Ruby Begonia headed to Minnesota to begin title defense
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GREAT GOBBLER GALLOPPaycheck leads the overall series, 20-17, according to the Turkeyfest website, www.turkeyfest.org.
Race time: 1:30 p.m., Saturday, Worthington, Minn.
2nd leg: 10:30 a.m., Saturday, Oct. 9, Cuero
CUERO - Sirens wailed, and a small crowd of well-wishers chanted "Go, Ruby, Go!" Wednesday afternoon as Ruby Begonia began her 1,100 mile trek to Worthington, Minn., and the first leg of the annual Great Gobbler Gallop.
Inside a cage and secured to the back of an SUV, Ruby and her road crew began the 17-hour drive to defend her title against Worthington's Paycheck. The second leg of the race is run during Turkeyfest in Cuero in October. The bird with the fastest combined times wins the race and the "Traveling Turkey Trophy of Tumultuous Triumph." The loser must settle for the "Circulating Cup of Consummate Commiseration." The winning city gets to claim the title of Turkey Capital of the World.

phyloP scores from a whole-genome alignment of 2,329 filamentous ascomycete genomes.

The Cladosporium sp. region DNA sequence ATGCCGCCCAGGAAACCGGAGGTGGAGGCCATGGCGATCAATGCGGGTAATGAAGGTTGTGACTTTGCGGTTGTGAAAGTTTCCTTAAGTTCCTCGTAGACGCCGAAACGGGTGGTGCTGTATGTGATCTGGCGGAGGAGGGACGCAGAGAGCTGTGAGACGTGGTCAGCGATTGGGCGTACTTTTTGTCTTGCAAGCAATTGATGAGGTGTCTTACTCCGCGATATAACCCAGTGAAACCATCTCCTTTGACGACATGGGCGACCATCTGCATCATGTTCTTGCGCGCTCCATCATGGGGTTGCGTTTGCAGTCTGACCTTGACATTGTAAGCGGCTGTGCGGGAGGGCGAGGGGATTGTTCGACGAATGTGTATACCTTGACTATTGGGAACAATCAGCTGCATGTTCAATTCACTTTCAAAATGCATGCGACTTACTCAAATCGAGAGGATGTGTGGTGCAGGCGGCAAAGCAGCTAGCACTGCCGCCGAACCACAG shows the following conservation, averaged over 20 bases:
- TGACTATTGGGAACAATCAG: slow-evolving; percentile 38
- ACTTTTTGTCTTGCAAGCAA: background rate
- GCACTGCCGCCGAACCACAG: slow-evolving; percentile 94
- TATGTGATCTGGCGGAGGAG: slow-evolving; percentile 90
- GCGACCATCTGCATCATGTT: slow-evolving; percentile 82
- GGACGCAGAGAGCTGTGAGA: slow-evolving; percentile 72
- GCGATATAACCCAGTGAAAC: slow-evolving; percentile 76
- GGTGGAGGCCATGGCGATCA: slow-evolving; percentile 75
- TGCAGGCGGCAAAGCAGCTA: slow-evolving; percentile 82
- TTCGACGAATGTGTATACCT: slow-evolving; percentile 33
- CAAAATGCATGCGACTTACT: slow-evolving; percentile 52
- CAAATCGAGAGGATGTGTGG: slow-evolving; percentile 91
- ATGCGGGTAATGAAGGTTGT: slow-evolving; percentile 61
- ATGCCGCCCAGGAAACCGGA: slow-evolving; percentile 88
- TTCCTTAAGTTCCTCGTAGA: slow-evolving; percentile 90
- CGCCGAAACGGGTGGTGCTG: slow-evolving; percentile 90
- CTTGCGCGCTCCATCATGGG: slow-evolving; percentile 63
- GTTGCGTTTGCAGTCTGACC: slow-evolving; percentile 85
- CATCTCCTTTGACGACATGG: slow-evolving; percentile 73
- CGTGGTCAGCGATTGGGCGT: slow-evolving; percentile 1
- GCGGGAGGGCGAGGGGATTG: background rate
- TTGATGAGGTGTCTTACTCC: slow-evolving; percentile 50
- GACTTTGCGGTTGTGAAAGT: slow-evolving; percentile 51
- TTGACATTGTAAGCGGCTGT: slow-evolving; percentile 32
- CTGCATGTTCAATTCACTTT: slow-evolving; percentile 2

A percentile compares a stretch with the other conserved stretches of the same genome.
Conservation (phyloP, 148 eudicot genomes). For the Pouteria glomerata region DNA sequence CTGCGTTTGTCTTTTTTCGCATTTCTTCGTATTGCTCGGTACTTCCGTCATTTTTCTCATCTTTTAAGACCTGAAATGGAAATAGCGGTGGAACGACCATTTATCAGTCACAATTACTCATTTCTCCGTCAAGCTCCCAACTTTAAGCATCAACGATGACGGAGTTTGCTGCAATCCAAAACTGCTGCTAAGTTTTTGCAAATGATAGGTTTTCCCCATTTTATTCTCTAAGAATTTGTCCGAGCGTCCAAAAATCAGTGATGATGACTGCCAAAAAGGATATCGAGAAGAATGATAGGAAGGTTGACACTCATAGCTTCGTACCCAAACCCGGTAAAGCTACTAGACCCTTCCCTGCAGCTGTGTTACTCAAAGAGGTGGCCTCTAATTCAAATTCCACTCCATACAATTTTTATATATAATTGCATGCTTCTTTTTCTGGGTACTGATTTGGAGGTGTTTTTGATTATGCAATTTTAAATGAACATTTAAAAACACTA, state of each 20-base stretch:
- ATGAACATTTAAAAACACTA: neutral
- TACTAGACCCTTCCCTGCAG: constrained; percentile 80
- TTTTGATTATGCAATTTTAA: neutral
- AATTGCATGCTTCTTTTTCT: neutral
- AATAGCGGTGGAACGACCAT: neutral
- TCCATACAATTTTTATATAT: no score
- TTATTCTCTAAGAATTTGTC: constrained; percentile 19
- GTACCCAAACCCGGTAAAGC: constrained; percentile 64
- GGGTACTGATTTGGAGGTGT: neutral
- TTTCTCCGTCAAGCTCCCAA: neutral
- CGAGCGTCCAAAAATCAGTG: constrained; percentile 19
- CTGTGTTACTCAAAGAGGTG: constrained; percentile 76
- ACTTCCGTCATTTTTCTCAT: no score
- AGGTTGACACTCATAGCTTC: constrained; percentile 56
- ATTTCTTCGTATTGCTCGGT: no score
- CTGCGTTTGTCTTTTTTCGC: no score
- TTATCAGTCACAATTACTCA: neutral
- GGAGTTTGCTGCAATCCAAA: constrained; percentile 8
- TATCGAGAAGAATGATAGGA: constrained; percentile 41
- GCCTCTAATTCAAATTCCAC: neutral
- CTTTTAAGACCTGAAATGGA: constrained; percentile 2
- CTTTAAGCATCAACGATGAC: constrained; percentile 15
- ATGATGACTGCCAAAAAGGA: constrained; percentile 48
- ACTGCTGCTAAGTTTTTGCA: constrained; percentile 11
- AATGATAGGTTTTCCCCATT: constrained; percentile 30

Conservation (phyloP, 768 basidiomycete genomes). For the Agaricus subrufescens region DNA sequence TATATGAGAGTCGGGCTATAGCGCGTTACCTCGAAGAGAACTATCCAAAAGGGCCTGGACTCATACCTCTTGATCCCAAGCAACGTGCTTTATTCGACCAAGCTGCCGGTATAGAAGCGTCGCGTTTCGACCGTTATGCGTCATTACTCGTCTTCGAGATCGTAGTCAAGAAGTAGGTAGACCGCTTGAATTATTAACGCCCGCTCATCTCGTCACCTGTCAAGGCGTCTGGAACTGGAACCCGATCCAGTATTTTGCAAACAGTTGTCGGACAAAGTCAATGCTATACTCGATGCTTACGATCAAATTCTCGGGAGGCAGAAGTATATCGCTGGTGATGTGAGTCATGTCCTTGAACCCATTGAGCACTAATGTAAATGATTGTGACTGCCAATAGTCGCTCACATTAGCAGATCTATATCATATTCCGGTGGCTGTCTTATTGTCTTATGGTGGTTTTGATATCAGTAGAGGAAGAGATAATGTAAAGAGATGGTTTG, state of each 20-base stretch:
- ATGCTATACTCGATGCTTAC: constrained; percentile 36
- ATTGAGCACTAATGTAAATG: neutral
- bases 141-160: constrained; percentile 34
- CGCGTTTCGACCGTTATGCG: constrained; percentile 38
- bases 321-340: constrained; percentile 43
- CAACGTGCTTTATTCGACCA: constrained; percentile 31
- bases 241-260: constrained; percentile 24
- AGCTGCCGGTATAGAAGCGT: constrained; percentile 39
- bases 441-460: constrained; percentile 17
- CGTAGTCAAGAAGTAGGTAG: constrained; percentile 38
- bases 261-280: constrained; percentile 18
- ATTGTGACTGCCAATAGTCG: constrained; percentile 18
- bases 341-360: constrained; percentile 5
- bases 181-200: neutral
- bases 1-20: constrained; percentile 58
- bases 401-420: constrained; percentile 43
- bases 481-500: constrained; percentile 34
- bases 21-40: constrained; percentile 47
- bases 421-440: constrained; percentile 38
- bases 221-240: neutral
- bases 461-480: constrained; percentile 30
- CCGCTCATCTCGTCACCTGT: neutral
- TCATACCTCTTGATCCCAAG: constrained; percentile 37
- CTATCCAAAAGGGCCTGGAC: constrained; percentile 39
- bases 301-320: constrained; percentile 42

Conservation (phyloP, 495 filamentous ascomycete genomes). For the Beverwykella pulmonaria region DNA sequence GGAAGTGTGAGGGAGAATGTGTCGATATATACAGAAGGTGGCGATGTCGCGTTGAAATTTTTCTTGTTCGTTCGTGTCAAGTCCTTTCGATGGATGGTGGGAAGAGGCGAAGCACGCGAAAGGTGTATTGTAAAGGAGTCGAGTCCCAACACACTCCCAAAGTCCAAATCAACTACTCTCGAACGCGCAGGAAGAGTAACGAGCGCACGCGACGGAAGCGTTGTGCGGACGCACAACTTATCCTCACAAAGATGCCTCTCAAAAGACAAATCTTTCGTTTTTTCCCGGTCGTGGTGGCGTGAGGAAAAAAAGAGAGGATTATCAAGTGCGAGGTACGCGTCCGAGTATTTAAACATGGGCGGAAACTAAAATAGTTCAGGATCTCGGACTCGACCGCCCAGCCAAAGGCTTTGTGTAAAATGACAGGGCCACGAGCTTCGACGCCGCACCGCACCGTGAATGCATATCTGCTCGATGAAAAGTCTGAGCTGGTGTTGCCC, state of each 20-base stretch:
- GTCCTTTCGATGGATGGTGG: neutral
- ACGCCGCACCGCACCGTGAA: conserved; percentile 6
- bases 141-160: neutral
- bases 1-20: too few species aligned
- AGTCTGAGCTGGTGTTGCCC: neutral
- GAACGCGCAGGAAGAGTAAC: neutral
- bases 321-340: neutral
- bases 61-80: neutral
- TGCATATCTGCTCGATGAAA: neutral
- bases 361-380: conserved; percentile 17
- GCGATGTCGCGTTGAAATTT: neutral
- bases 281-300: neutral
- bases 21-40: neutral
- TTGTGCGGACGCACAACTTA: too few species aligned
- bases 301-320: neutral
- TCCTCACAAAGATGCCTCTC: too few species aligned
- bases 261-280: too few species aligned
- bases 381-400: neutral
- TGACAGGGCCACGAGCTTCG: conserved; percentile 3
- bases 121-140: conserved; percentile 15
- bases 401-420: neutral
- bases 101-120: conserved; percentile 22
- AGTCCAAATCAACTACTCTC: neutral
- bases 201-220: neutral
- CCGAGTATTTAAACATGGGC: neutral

Ruby's team coach Cory Thamm is optimistic about Ruby's chances.
"Since selection day in August, Ruby has entered her final stages of training. Much of it is very secretive," Thamm said. "She's on a regimen of cardio, weight training and a special diet just like an Olympian."
The weather forecast of temperatures in the 60s and a 40 percent chance of rain also gave Thamm a reason for optimism.
"Sounds like good running weather," he said. "A little wetness on the street will help her run a little faster, so I think we'll be all right."
But Paycheck's team also thinks it has the fastest bird.
"We can't give away any trade secrets, but I will tell you we sent Paycheck to turkey racing camp this year and he was the top turkey there," said team coach Chris Heinrichs. "Our confidence is real high. After we win Saturday, we'll be so far ahead we'll be able to go to Texas and walk our bird down the street."
However, first-year handler Dawn Draper said she, too, is confident Ruby will prevail.
"I'm very excited," Draper said. "All of us have been doing lots of running because we have to keep up with our bird. Lots of sprints. I'm not nervous at all with a bird like that."